When my husband first saw this photo, he thought it was just a regular Smart Car with a Ferrari sticker on it. But oh ye of little faith, I checked in with my “friend” Google and found out that yes, Ferrari has been making a smart car. At first it was just Ferrari designers working for Smart Car, but then the company, in 2008 or thereabouts, starting their own line of them. Here’s a link to a Ferrari dealership in the US that carries the car, Dessert Motors. I went on Smart Car Owner fora and also looked at some interesting design options for the car. Tokyo is a car-lover’s dream – you can find every conceivable type of car around here, from a tiny Toyota to a huge Hummer. Japanese people love new cars, but most of them are pretty practical, and the city exists mostly on the infrastructure of the public transport. But still, it’s fun to see what people drive around every day, and every now and then, you find something astounding. Enjoy!
The Tokyo American Club is offering any of their member who wants to, a test drive of a Ferrari. Done in concert with the local Ferrari dealership, all you have to do is make a reservation. My husband, Marc, is a real car guy and couldn’t resist taking the opportunity.
We originally had a morning appointment, but the morning in question was very rainy. Luckily, they had a 4pm appointment open. Who really wants to drive a Ferrari in the rain?
When we arrived, we were guided toward a seat in the showroom and given iced tea or iced coffee by a lovely, young Japanese woman. The man who would help us, Kawazoe-san, came out to greet us and in traditional Japanese form, bowed and exchanged business cards with Marc. He then asked Marc to sign a waiver. Note that he never, not once, asked to see Marc’s driver’s license.
It took a few minutes for them to process the paperwork and get the car “ready” – whatever that meant. But it gave Marc and me a few minutes to look around the showroom, which had five cars in it. Marc knew the horsepower, torque, engine size and capacity of each one. I just knew that they were cute – and red.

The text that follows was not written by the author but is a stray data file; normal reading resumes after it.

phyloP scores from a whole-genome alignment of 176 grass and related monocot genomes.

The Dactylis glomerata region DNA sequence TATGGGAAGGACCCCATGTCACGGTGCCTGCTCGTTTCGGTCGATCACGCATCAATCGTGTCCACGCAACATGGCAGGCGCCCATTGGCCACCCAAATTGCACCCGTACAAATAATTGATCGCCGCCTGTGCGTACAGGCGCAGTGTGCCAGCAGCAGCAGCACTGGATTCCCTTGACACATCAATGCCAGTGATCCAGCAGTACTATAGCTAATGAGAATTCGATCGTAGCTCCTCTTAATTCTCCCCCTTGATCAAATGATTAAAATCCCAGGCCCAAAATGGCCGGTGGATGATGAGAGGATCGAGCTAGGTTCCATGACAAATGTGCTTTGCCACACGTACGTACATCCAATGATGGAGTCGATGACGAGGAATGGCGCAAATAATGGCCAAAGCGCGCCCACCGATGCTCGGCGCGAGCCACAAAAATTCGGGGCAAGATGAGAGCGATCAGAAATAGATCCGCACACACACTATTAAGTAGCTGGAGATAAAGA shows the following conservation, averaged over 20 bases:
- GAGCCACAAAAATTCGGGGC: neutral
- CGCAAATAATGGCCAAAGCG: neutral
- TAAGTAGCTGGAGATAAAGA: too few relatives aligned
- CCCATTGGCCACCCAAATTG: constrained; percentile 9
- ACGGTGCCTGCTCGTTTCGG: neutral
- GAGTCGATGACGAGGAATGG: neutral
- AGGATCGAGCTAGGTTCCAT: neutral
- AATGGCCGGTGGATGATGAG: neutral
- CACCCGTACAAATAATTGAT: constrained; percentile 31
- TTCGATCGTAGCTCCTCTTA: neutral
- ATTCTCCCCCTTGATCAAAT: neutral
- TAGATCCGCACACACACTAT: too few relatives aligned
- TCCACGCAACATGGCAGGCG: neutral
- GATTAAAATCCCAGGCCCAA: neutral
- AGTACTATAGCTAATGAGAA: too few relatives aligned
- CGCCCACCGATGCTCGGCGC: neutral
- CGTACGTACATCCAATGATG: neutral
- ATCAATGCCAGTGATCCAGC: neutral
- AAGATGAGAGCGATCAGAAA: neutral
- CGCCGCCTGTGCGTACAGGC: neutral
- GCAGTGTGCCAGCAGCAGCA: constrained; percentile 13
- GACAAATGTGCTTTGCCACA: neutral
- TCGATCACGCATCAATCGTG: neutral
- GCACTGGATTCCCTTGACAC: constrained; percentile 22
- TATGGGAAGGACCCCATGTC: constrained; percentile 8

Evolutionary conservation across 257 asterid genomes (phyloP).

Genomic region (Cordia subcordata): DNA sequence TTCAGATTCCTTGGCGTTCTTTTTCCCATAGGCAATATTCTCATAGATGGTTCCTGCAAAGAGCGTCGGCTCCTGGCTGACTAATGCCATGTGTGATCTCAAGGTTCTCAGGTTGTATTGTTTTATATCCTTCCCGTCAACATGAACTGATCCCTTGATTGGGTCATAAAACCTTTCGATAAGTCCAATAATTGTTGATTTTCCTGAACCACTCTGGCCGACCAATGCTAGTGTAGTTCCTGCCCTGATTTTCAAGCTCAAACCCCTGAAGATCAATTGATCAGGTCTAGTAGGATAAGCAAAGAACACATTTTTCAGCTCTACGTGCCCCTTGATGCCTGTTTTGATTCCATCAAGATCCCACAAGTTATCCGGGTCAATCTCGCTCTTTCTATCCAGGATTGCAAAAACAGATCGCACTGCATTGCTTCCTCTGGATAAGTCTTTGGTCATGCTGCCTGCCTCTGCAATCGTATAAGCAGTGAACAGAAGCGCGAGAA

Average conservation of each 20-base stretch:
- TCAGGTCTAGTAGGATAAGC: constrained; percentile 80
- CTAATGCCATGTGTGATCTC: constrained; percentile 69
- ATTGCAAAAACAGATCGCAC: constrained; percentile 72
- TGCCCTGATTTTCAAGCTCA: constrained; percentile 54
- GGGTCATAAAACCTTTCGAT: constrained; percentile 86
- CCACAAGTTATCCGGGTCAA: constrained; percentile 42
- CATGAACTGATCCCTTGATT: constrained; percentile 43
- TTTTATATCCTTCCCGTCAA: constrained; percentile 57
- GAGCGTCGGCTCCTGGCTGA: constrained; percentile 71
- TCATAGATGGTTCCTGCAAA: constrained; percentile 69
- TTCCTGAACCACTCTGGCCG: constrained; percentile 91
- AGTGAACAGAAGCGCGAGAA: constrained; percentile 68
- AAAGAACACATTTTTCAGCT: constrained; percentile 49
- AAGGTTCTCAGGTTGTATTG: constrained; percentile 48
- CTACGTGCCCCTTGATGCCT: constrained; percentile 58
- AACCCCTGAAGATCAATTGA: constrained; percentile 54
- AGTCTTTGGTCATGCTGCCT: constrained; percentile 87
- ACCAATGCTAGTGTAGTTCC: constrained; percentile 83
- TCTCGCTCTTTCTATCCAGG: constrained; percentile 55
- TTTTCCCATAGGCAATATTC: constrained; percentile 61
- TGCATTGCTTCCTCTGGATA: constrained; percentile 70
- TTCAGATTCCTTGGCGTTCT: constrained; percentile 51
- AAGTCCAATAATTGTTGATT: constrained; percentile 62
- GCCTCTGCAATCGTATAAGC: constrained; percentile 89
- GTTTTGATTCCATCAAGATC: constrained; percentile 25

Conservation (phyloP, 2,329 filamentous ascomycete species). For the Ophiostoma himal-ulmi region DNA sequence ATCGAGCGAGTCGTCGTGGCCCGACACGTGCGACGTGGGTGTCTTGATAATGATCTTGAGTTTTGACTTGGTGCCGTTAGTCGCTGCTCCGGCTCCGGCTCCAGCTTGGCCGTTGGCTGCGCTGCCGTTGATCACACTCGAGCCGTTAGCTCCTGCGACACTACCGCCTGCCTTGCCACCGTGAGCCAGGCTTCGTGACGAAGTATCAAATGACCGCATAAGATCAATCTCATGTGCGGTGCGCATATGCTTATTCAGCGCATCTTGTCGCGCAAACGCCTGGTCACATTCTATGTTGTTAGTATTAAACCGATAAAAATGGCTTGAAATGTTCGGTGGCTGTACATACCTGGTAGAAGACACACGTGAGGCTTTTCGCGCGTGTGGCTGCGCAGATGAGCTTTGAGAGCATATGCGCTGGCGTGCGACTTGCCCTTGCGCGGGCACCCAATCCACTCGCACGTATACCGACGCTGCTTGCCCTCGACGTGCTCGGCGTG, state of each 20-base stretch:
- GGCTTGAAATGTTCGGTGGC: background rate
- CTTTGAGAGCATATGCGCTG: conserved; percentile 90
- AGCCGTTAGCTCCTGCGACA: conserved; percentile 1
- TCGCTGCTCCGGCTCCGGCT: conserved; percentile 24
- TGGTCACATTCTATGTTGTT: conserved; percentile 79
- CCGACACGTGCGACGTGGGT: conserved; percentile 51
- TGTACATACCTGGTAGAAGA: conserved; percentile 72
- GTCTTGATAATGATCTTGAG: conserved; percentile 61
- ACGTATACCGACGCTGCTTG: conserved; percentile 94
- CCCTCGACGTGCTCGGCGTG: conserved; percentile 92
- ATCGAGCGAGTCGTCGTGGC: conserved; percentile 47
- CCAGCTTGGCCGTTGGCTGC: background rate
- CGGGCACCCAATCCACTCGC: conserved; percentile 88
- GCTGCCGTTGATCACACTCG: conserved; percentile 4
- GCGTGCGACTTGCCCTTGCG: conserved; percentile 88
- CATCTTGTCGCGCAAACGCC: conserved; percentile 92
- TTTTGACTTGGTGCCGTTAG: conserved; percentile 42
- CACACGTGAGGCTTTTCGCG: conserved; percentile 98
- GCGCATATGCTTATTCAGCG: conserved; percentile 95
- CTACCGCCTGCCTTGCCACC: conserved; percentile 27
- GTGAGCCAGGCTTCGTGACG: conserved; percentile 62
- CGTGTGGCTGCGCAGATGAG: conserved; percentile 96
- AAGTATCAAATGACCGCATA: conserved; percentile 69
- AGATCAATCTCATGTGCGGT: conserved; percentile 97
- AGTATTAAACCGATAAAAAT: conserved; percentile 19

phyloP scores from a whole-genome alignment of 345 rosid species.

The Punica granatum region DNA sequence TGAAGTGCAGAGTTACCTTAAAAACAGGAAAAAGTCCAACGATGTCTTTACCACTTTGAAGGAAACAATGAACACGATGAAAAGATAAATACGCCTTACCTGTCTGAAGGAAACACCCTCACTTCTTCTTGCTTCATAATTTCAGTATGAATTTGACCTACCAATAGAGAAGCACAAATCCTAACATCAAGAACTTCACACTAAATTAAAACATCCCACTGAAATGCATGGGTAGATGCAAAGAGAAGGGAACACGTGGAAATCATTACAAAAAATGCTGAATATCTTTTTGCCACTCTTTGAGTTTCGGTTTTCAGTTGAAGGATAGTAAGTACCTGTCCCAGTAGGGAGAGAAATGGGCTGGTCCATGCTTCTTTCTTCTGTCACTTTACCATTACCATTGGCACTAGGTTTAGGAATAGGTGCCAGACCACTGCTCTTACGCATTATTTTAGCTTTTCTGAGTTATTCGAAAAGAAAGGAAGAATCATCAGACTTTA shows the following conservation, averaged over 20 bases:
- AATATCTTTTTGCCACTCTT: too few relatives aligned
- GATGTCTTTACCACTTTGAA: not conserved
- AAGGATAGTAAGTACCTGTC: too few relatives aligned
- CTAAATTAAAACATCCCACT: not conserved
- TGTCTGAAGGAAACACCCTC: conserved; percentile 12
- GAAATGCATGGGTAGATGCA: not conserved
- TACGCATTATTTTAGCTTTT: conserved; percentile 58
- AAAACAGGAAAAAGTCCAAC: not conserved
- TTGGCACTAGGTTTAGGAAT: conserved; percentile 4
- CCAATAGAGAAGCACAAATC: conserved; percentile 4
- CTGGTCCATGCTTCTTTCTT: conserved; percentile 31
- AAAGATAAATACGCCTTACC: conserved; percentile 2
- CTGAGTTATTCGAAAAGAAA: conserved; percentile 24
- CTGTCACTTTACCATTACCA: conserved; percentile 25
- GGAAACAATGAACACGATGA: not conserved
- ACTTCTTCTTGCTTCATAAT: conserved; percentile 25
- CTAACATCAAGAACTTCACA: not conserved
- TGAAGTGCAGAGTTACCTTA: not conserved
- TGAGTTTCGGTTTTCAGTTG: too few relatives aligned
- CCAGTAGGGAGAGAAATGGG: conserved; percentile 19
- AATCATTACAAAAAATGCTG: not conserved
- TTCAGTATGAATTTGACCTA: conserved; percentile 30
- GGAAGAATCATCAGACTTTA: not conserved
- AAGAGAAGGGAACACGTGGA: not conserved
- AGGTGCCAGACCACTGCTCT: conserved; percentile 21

Finally it was time to go see the cars. In the sunlight, the California sparkled. It was red – like candy apple red. Marc took in his breath with excitement. Kawazoe-san showed him some of the finer points of the car and gave him pointers on driving. He then squeezed himself into the tiny back seat so I could sit shotgun.
Kawazoe-san had a route in mind for Marc, which took him essentially under the Rainbow Bridge and into Daiba, where the streets are wider and less crowded so Marc could really open it up and feel the car. There’s only one word in my vocabulary for the experience: exhilarating. We had the top down and cruised through town like we hadn’t a care in the world. The whole thing lasted perhaps twenty-five or thirty minutes, but it was a week’s worth of fun all compacted.
When we got back to the dealership, Marc traded cars to the 458. I could not ride along on that once since it is a two-seater. I took a few photos of him with the car, but then went on my way.
Marc says that the most amazing part for him was hitting sixty miles per hour or so and then putting the pedal to the floor and getting pushed back in the seat as the RPMs hit 8000. He keeps talking about the BBC “Top Gear” guy who shouts out “what a machine!” with great glee during his test drive. I think if Marc wasn’t self conscious, he might have done the same!
All in all, it was a great experience – a heady one – and one we won’t soon forget. It was a great Tokyo moment.